Three Philadelphia businessmen captured the attention of Pennsylvania’s political class last year when they pumped more than $5 million into the campaign of state senator Anthony H. Williams, a black Democrat seeking his party’s nomination for governor. John P. Martin, a reporter for the Philadelphia Inquirer, spoke of the money’s “potential to catapult Williams past other contenders.” One of his sources, G. Terry Madonna of Franklin and Marshall College, warned darkly of the ethical implications: “Here’s the point: Money buys . . . access and influence.”
The cash didn’t purchase Williams a victory. He came in third in the Democratic primary, well behind Dan Onorato, who went on to lose to Republican Tom Corbett in November. But the contributions may have served an unexpected purpose: By giving Williams an opportunity to promote his signature issue of school choice, they created the preconditions for the passage of one of the most ambitious pieces of conservative legislation any state will consider this year. Pennsylvania could approve what its secretary of education, Ronald Tomalis, calls “the most expansive school-choice law in the nation, involving more kids across a greater geographic area than anywhere else in the country.”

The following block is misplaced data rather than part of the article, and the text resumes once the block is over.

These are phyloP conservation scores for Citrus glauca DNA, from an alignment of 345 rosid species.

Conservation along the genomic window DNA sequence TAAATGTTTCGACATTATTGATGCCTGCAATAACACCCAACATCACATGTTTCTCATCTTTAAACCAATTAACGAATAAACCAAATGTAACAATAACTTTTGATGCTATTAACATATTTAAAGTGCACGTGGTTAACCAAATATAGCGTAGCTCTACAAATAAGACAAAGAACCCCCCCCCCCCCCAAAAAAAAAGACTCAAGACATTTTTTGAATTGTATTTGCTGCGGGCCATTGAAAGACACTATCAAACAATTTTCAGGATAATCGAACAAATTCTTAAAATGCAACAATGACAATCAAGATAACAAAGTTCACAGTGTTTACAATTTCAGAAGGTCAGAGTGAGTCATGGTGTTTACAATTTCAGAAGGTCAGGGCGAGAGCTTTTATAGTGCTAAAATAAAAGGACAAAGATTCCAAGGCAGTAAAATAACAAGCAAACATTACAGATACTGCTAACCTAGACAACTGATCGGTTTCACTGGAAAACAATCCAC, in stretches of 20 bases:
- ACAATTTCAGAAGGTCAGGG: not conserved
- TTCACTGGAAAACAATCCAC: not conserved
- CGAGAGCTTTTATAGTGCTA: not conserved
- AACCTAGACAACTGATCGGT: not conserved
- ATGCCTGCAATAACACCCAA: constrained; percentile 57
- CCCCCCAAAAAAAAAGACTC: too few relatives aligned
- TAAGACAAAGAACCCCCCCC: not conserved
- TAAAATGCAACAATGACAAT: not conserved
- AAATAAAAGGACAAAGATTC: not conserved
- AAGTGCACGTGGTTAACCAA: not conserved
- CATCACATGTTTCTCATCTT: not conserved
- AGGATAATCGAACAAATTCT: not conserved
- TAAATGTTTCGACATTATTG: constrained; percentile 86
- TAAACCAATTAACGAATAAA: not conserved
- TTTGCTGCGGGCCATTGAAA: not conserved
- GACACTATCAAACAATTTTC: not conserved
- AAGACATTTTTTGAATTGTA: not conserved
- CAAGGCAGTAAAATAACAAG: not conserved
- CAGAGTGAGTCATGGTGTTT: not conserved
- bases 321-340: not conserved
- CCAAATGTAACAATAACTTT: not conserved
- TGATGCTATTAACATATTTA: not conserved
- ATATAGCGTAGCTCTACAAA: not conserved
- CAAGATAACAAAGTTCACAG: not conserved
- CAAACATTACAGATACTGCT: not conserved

Success would be a direct result of last year’s elections, which saw Republicans sweep into the governorship and rack up historic majorities in the state legislature. “I’m confident we’re going to have school choice,” says Governor Corbett. Before that can happen, however, a school-choice bill co-authored by Williams (who remains a state senator) must survive what may be its most difficult test: overcoming skepticism from tea-party activists who insist that it doesn’t go far enough. The confrontation poses a challenge for Republicans as they try to convert the exuberance of tea parties into the practical realities of governing, with its odd-bedfellow coalitions and frustrating compromises. Should conservatives seize a significant victory for school choice that appears to be within their reach right now — or should they press for more and risk failure?
At the center of the debate is Williams, a longtime legislator from Philadelphia and a true-blue liberal on many issues. “I supported Barack Obama in 2008 and I support him today,” he says. Yet on education policy, he dissents from his party’s teachers’-union orthodoxies. His bill would provide state-funded vouchers to low-income students. If approved, it would affect more than 70,000 kids who attend lousy schools in its first year, rising to more than 600,000 in its third, when all low-income students would qualify. By the fourth year, it starts to include the middle class; a family of four that makes about $67,000 would become eligible. “Why should the children of poor parents trapped in failing public schools be forced to remain there?” asks Williams. “Democrats are supposed to be for the little guy, for a level playing field, and for diversity and inclusiveness.”